3 local dancers place at event in Scotland

At the end of March, three local dancers headed to Scotland for the World Competition in Irish Dance.

Cameron Sweeney, Jocelyn Mehle and Bebe Duffus all competed and placed among the best in the world. All three are students of the Burke School of Irish Dance in Youngstown.

“We were started in 1965 by Tessie Burke,” the school’s board President Lauren McNally said. “We have always been located in Youngstown and have become a tradition of Irish heritage for the Valley.”

The school, while technically a nonprofit, is funded through tuition and through fees charged to perform in the community. In March, its dancers took part in more than 30 performances.

McNally said the school’s founder Theresa “Tessie” Burke, 91, has the distinction of being the first American-born Irish dance instructor to receive official certification as an Irish dance instructor and was the second woman in the world to achieve the designation needed to judge competitions.

The World competitions began in 1970 and since that year, the Burke School of Irish Dance has sent 40 dancers to the event. This year three attended and placed. Sweeney danced two rounds at the event and after five rounds of competition, Mehle placed 46th in the world and Duffus 18th in the world.

Sweeney, 20, is the son of Peggy and Walt Sweeney of Canfield. He has been a student at the Burke School since he was 4.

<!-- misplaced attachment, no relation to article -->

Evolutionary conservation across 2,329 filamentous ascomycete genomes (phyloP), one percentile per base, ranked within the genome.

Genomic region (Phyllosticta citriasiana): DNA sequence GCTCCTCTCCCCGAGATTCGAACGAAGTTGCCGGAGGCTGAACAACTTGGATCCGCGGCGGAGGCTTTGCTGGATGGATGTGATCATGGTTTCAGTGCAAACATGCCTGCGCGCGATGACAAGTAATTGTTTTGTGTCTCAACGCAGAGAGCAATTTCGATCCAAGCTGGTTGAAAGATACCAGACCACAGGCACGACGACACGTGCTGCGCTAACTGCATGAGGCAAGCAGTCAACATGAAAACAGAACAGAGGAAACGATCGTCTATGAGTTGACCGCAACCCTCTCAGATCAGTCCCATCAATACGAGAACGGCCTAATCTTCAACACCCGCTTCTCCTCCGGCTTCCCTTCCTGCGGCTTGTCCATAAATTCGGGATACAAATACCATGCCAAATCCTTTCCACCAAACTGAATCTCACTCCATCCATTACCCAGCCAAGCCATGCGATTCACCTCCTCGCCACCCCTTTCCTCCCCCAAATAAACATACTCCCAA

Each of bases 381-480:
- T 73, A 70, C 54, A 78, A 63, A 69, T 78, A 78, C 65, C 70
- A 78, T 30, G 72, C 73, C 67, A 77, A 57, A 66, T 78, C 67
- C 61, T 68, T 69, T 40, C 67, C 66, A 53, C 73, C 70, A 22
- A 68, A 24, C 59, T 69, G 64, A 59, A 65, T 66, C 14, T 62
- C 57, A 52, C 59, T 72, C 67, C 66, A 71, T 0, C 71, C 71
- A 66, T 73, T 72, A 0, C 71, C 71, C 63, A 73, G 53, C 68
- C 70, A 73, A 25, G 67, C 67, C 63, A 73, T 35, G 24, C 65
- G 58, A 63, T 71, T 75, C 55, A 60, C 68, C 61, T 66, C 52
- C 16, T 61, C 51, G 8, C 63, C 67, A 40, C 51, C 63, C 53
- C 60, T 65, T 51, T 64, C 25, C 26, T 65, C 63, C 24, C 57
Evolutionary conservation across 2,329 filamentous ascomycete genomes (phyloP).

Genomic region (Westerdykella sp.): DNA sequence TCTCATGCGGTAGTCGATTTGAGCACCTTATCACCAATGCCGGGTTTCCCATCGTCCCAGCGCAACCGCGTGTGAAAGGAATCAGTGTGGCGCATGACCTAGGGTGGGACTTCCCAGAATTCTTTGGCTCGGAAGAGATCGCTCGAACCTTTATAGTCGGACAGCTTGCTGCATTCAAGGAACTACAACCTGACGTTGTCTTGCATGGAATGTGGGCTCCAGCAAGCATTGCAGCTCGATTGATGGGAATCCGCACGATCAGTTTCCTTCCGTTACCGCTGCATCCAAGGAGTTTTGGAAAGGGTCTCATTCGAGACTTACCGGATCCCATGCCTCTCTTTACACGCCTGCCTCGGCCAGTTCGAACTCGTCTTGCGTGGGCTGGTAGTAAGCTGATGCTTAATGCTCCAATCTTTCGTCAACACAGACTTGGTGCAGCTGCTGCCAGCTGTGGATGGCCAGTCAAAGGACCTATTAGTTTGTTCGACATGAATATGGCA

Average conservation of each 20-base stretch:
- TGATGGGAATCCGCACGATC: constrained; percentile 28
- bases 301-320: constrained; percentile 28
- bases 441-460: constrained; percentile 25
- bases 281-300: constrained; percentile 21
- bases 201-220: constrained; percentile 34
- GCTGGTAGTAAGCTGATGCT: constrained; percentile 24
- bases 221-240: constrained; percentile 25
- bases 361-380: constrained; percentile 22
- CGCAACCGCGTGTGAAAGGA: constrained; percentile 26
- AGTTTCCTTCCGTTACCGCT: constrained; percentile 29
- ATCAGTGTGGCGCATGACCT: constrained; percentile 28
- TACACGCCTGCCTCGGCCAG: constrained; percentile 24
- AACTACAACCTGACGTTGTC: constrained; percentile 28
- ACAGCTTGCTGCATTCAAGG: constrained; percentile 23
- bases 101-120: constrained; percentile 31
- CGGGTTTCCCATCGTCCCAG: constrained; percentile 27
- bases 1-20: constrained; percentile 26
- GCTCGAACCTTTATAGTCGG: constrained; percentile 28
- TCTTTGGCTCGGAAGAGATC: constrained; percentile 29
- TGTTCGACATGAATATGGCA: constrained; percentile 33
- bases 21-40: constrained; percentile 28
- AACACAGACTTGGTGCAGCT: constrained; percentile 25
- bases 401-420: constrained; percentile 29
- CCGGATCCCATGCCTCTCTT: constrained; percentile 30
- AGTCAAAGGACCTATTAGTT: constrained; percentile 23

“My grandfather (Francis Murphy) is one of three men that went to Cleveland and asked Tessie Burke to open a school in Youngstown,” Sweeney said. “My entire family has taken (lessons) from Tessie since her first class in Youngstown.”

Sweeney attends Duquesne University, where he is majoring in biology. He said Irish dance has taught him dedication, drive and having a great work ethic. As for his trip to Scotland, he will always cherish the memory.

“The trip to Scotland was so much fun, getting to experience their culture, being able to see the world from a different perspective and meeting new friends and catching up with old ones from all around the world,” he said. “I visited multiple different cities with all different characteristics and backgrounds, along with the different architecture of the buildings, castles and monuments such as the Edinburgh Castle, Sir Walter Scott monument and The National William Wallace monument.”

Sweeney said he plans to return to Scotland someday. He noted the chocolate made in Scotland was great.

Mehle, 17, daughter of Vicki Mehle of Youngstown, also had a great time in Scotland.

“The trip overall was a beautiful experience,” she said. “Seeing all of the older buildings was absolutely gorgeous, and getting to see a bunch of castles was cool. My favorite place we visited was definitely Edinburgh. The best part of it was dancing on the World stage and getting recalled to the fifth round.”

In Edinburgh, she walked the Royal Mile and saw Edinburgh Castle. In Glasgow, she went to Kelvingrove Art Gallery and Museum, Glasgow University and the Glasgow Cathedral. She also went on an Outlanders tour where she saw Blackness Castle and Midhope Castle.

Mehle started Irish dance after she turned 5.

“My older sister Kayla did it, and I always liked to watch her, sit in her classes and watch her competitions,” Mehle said. “She would teach me things in the kitchen like turning my feet out and staying on my toes, and I fell in love with it.”

She said Irish dance has taught her to work hard, stay consistent and dedicated and set goals.